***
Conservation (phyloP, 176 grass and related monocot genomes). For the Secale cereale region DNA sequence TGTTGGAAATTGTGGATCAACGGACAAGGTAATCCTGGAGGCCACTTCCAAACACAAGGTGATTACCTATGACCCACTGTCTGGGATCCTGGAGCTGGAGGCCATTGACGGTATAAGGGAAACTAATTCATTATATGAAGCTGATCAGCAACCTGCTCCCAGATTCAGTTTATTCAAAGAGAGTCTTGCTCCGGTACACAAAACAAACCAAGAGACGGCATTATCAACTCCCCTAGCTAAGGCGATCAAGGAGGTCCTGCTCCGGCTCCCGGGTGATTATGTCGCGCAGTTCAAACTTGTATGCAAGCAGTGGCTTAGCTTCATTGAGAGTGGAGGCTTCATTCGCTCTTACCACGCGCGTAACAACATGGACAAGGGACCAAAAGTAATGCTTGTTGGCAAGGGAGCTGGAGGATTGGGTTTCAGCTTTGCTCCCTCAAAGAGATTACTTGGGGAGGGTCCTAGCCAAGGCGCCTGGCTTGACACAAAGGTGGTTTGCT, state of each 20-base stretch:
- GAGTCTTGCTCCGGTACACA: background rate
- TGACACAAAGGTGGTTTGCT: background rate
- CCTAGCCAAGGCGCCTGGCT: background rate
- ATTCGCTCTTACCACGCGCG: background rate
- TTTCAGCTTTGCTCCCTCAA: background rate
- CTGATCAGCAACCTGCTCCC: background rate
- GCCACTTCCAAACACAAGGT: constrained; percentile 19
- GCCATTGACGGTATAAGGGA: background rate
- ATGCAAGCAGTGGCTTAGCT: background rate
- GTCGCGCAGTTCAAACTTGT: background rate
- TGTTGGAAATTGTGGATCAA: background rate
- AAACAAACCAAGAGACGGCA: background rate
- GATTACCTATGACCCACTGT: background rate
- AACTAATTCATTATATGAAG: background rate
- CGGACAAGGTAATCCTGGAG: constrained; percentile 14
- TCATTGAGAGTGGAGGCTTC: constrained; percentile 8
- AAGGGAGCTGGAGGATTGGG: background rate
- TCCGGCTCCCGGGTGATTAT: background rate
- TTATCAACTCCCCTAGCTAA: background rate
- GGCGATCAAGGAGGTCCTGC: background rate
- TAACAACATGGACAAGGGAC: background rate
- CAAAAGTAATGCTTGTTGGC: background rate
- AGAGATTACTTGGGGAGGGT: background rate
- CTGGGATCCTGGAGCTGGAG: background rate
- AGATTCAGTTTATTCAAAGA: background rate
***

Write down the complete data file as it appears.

Conservation (phyloP, 176 grass and related monocot genomes). For the Secale cereale region DNA sequence TGTTGGAAATTGTGGATCAACGGACAAGGTAATCCTGGAGGCCACTTCCAAACACAAGGTGATTACCTATGACCCACTGTCTGGGATCCTGGAGCTGGAGGCCATTGACGGTATAAGGGAAACTAATTCATTATATGAAGCTGATCAGCAACCTGCTCCCAGATTCAGTTTATTCAAAGAGAGTCTTGCTCCGGTACACAAAACAAACCAAGAGACGGCATTATCAACTCCCCTAGCTAAGGCGATCAAGGAGGTCCTGCTCCGGCTCCCGGGTGATTATGTCGCGCAGTTCAAACTTGTATGCAAGCAGTGGCTTAGCTTCATTGAGAGTGGAGGCTTCATTCGCTCTTACCACGCGCGTAACAACATGGACAAGGGACCAAAAGTAATGCTTGTTGGCAAGGGAGCTGGAGGATTGGGTTTCAGCTTTGCTCCCTCAAAGAGATTACTTGGGGAGGGTCCTAGCCAAGGCGCCTGGCTTGACACAAAGGTGGTTTGCT, state of each 20-base stretch:
- GAGTCTTGCTCCGGTACACA: background rate
- TGACACAAAGGTGGTTTGCT: background rate
- CCTAGCCAAGGCGCCTGGCT: background rate
- ATTCGCTCTTACCACGCGCG: background rate
- TTTCAGCTTTGCTCCCTCAA: background rate
- CTGATCAGCAACCTGCTCCC: background rate
- GCCACTTCCAAACACAAGGT: constrained; percentile 19
- GCCATTGACGGTATAAGGGA: background rate
- ATGCAAGCAGTGGCTTAGCT: background rate
- GTCGCGCAGTTCAAACTTGT: background rate
- TGTTGGAAATTGTGGATCAA: background rate
- AAACAAACCAAGAGACGGCA: background rate
- GATTACCTATGACCCACTGT: background rate
- AACTAATTCATTATATGAAG: background rate
- CGGACAAGGTAATCCTGGAG: constrained; percentile 14
- TCATTGAGAGTGGAGGCTTC: constrained; percentile 8
- AAGGGAGCTGGAGGATTGGG: background rate
- TCCGGCTCCCGGGTGATTAT: background rate
- TTATCAACTCCCCTAGCTAA: background rate
- GGCGATCAAGGAGGTCCTGC: background rate
- TAACAACATGGACAAGGGAC: background rate
- CAAAAGTAATGCTTGTTGGC: background rate
- AGAGATTACTTGGGGAGGGT: background rate
- CTGGGATCCTGGAGCTGGAG: background rate
- AGATTCAGTTTATTCAAAGA: background rate